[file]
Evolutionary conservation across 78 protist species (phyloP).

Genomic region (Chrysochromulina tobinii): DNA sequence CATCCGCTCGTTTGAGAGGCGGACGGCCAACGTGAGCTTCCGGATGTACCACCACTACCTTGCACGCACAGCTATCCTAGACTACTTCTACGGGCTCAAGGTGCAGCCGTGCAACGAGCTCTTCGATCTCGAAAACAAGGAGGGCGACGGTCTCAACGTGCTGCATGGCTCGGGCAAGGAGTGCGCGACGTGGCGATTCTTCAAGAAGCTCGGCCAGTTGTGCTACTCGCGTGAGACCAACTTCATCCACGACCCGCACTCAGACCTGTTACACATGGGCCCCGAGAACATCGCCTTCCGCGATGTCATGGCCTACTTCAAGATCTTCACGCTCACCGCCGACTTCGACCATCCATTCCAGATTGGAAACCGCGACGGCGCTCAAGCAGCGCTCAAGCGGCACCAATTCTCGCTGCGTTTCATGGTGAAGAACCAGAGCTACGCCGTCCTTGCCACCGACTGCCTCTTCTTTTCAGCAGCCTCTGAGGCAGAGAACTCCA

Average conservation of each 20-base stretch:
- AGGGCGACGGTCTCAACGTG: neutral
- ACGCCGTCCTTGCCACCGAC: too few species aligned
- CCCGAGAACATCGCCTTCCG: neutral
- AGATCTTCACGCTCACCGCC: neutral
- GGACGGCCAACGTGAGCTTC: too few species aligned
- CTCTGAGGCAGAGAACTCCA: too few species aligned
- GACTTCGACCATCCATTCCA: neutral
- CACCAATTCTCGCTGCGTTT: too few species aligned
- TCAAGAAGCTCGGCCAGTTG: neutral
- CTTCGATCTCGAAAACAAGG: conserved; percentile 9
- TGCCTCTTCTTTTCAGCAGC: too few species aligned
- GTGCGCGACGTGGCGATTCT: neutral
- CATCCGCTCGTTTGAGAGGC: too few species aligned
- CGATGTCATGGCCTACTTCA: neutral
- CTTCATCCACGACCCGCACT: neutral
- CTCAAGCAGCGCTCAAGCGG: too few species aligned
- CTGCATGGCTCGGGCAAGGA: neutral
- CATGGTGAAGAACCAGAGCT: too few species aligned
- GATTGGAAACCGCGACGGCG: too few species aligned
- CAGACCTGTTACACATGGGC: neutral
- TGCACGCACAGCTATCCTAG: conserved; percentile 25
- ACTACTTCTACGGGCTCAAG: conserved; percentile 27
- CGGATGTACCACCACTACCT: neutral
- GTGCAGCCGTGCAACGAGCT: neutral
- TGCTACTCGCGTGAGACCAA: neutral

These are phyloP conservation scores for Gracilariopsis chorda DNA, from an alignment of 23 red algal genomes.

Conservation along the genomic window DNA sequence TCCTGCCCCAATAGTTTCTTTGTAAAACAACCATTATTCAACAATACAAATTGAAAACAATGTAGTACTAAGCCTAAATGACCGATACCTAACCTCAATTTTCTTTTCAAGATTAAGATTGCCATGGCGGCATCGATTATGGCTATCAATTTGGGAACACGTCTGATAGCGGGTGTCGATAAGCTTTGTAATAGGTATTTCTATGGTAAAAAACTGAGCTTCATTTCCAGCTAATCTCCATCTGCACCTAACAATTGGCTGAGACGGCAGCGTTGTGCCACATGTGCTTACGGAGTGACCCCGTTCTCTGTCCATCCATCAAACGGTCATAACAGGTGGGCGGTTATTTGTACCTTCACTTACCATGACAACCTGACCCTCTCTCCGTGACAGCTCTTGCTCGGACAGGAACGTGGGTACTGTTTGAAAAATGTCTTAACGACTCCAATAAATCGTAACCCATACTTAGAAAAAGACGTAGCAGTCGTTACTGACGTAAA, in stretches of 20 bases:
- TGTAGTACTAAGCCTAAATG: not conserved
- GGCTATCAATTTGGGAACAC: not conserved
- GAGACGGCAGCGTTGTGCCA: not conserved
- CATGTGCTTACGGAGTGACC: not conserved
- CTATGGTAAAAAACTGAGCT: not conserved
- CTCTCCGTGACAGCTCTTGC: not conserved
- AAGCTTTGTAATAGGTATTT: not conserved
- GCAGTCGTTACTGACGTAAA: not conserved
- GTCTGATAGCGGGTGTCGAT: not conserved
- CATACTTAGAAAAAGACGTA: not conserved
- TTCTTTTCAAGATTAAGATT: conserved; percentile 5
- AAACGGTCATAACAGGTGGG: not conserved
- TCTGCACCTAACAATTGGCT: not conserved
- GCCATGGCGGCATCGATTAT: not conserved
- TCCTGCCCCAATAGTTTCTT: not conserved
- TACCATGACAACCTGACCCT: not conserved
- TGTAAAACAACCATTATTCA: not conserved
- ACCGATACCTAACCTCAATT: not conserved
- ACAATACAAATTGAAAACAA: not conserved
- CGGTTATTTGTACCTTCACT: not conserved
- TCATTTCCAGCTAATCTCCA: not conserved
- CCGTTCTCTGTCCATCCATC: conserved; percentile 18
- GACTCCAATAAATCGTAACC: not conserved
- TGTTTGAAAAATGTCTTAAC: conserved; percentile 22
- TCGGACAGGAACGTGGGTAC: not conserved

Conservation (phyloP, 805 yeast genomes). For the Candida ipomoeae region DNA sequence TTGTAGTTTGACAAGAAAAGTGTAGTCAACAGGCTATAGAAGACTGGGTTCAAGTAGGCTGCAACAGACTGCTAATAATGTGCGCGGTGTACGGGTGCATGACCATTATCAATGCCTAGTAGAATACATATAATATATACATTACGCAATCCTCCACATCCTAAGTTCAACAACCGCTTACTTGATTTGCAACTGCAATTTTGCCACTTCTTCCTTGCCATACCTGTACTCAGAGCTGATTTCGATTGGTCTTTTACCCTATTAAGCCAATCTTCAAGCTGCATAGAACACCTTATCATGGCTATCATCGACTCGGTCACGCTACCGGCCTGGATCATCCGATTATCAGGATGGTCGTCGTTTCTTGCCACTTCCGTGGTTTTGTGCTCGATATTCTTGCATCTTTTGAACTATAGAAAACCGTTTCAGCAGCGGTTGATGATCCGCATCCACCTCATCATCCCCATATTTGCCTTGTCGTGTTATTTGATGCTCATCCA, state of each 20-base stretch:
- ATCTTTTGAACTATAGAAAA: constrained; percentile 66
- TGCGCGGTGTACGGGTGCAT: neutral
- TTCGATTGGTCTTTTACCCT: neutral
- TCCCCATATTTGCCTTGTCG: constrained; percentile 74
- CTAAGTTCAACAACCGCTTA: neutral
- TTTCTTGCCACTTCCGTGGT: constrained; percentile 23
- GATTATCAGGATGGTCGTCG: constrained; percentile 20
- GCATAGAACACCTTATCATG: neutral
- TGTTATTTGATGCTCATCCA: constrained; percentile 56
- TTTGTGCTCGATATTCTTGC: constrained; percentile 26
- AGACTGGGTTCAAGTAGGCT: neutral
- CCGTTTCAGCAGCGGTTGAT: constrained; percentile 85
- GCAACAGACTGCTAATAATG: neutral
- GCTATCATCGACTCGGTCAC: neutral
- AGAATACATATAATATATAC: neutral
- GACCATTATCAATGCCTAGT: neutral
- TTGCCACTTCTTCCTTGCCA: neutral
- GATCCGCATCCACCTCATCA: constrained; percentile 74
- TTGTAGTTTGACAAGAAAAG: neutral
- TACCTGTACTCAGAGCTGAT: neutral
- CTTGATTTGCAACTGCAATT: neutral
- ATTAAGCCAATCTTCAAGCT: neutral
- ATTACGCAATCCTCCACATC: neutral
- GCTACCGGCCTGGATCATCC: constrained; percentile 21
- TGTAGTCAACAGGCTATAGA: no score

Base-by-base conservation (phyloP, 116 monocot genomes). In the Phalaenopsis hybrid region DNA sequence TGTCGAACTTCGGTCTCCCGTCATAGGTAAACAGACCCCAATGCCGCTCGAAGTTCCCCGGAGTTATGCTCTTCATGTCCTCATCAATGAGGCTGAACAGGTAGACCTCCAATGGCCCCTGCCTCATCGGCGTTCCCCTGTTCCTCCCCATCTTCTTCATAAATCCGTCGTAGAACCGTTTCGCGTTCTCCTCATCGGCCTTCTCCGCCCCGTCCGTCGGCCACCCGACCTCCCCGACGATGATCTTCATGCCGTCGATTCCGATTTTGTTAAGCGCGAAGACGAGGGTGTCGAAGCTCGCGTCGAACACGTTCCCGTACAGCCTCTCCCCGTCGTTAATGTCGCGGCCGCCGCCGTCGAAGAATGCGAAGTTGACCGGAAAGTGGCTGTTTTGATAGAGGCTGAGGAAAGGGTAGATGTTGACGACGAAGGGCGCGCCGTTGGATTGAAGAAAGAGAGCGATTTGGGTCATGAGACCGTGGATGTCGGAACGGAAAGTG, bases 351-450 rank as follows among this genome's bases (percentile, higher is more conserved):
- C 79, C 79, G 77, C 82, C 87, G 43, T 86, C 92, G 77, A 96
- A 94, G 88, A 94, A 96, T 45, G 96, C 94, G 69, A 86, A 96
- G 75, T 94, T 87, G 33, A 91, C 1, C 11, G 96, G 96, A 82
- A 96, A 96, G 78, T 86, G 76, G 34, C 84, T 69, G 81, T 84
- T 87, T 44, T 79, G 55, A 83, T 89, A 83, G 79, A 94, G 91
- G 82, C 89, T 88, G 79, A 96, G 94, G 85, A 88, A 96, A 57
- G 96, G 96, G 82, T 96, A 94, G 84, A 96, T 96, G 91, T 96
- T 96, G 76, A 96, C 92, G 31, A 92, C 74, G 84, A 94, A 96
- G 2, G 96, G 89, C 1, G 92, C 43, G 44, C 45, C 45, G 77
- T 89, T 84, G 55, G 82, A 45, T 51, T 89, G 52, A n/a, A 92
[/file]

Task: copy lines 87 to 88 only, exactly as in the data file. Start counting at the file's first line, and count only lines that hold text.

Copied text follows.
- T 87, T 44, T 79, G 55, A 83, T 89, A 83, G 79, A 94, G 91
- G 82, C 89, T 88, G 79, A 96, G 94, G 85, A 88, A 96, A 57